Let Your Light Shine
By Beth Demme
The Bajan choir was dressed colorfully as they serenaded us that Sunday morning. Their simple outfits instantly brought even more cheer to an already happy room as they sang “This Little Light of Mine.” Even though this song is usually reserved for children, adults happily sang along, too. The choir director spoke as the choir hummed behind her. In her beautiful island accent, she said:
Everyone has a talent that can shine God’s love. Some of us are still trying to find our talent and I want you to know, it’s okay. Keep looking for it.
The choir resumed its chorus, “This little light of mine, I’m gonna let it shine, let it shine, let it shine, let it shiiiiiiiiiiiiiiiiiiine.”
It’s easy to forget we each have a talent.
Sometimes it can seem like our individual light doesn’t make any difference in a world already brightened by so many others.
One light—my light, your light—can make a difference.
The proof of this is the electronic sign at the middle school near our home. At the beginning of one school year the sign blinked “School Starts at 3:25 am.” At first, it was funny. Then, it was annoying. Who lets a typo on a school sign go on day after day?
Eventually, I realized the problem wasn’t a typo, it was a burned out lightbulb.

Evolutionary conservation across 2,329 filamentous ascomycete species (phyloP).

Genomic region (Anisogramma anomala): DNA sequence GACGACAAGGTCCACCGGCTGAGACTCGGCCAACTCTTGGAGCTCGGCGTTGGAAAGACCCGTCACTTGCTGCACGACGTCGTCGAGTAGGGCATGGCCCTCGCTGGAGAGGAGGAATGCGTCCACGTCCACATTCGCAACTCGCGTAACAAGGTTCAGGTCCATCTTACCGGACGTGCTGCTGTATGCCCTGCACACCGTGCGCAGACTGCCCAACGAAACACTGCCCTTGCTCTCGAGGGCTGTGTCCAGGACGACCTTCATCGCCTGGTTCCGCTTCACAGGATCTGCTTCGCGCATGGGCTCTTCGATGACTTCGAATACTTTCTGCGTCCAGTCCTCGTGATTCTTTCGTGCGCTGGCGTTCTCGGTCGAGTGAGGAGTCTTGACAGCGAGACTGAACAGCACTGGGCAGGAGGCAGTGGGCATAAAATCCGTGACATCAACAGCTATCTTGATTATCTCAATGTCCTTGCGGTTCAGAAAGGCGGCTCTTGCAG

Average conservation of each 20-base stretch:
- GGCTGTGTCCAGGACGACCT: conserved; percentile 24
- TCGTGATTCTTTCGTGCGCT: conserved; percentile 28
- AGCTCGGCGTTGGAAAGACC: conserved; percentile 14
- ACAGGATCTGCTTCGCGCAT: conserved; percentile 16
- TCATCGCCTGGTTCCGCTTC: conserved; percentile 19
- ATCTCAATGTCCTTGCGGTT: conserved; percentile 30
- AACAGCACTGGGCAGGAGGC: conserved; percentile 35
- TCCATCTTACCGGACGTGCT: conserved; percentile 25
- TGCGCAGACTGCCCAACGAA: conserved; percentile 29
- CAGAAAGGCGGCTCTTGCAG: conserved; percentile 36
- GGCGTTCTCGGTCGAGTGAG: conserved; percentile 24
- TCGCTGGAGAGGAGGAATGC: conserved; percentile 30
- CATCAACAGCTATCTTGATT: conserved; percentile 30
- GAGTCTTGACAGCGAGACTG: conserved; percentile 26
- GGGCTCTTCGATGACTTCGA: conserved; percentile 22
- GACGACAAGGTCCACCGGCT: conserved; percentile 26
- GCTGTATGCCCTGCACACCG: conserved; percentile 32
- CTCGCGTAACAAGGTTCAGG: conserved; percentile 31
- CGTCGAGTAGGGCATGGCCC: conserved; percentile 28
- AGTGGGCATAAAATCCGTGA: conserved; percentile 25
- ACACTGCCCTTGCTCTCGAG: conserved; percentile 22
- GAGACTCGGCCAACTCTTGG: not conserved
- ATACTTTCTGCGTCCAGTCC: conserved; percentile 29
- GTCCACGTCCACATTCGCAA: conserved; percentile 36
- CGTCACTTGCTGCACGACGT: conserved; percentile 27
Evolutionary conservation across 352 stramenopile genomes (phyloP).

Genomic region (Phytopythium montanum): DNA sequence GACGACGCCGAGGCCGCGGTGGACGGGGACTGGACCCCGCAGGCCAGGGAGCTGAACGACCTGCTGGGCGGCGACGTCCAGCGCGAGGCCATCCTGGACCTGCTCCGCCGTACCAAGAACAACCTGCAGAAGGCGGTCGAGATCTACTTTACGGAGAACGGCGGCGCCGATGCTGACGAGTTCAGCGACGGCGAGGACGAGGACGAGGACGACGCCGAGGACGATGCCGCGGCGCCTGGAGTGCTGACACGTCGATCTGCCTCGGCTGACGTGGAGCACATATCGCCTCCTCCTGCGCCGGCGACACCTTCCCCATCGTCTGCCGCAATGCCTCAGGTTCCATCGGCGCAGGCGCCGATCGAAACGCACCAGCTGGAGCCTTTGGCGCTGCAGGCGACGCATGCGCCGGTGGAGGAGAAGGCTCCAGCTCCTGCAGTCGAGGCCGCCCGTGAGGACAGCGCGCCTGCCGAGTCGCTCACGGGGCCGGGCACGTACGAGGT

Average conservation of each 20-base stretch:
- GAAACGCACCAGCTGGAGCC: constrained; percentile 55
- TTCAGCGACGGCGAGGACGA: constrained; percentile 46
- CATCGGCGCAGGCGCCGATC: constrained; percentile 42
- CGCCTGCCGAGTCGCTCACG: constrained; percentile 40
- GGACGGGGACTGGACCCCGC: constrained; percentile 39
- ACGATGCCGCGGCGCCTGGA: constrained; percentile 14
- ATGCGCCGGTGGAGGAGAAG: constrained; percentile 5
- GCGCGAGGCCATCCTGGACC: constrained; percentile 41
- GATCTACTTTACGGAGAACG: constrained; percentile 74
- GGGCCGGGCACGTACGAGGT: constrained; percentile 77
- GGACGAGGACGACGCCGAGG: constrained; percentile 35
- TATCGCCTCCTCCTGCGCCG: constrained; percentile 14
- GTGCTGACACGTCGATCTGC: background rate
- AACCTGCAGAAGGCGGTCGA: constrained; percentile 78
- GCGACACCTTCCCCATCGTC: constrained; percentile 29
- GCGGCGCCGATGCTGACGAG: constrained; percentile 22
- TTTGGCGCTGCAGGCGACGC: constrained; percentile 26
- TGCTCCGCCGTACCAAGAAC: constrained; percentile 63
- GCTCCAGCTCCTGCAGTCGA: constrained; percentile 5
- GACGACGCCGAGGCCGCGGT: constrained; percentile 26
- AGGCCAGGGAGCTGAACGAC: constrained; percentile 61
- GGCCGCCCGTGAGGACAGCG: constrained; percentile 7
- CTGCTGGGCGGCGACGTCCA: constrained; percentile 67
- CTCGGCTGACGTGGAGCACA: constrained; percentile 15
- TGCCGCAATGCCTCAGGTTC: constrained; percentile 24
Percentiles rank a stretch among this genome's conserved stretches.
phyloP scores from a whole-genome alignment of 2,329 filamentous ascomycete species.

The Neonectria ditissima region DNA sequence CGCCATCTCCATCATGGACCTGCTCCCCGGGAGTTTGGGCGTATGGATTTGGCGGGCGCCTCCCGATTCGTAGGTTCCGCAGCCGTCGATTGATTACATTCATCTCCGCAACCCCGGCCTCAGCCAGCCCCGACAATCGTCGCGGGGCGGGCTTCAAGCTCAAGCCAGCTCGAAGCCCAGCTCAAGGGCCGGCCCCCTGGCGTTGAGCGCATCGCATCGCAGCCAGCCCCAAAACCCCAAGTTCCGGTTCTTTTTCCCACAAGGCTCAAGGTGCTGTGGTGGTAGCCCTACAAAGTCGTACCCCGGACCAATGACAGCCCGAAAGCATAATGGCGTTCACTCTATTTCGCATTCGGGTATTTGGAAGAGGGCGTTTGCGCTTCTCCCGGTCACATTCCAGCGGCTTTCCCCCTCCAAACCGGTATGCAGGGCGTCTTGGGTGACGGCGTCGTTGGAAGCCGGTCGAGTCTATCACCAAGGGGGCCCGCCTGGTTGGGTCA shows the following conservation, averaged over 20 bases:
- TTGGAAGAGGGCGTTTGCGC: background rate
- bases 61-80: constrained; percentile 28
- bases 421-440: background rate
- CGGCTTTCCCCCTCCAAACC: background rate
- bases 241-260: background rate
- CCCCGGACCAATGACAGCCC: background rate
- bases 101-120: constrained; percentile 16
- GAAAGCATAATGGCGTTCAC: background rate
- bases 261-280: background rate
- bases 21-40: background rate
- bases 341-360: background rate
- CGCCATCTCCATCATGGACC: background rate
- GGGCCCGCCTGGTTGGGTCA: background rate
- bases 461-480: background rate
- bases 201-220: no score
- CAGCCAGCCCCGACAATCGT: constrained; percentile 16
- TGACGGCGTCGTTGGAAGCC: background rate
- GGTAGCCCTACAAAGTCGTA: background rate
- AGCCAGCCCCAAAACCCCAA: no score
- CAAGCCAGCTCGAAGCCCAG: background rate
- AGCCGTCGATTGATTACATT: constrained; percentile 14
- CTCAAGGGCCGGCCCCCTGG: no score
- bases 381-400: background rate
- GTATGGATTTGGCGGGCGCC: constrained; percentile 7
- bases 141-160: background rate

The sign actually said “School Starts at 9:25 am,” but one lightbulb was burned out. The missing light made the 9 look like a 3. The sign didn’t make any sense because one little lightbulb wasn’t on.
If my light isn’t shining, what message is left incomplete? If you hide your light “under a bushel” (as the song goes), what message is left unsaid?
Yes, we are each only one lightbulb on the sign, but the sign doesn’t make sense without every light.
The Apostle Paul didn’t reference lightbulbs (weird, right?), but he did make this point:
Now there are varieties of gifts, but the same Spirit; and there are varieties of services, but the same Lord; and there are varieties of activities, but it is the same God who activates all of them in everyone. To each is given the manifestation of the Spirit for the common good. (1 Corinthians 12:4-7)
We have each been given a gift, by the Holy Spirit, for the common good. It’s up to us to discover it and let it shine.
Jesus told a parable about unused and underused talents. (Matthew 25:14-30) In the parable, one person chooses to hide their talent rather than risk disappointing the master. “The master was furious [saying,] ‘That’s a terrible way to live! It’s criminal to live cautiously like that!’”
Criminal feels a little harsh to me, until I think of the dark places in the world, in my community, or even in my own soul. Places that could benefit from even a little glimpse of light.
Darkness is powerless in the presence of light.
Think about the effect a tiny nightlight has in a child’s room. Or imagine camping under a night sky pierced with countless stars. Do you notice the darkness? No, you see only the stars.
Each of us is a starlight with the potential to break into the darkness. Imagine how bright the world would be if we each let our light shine.
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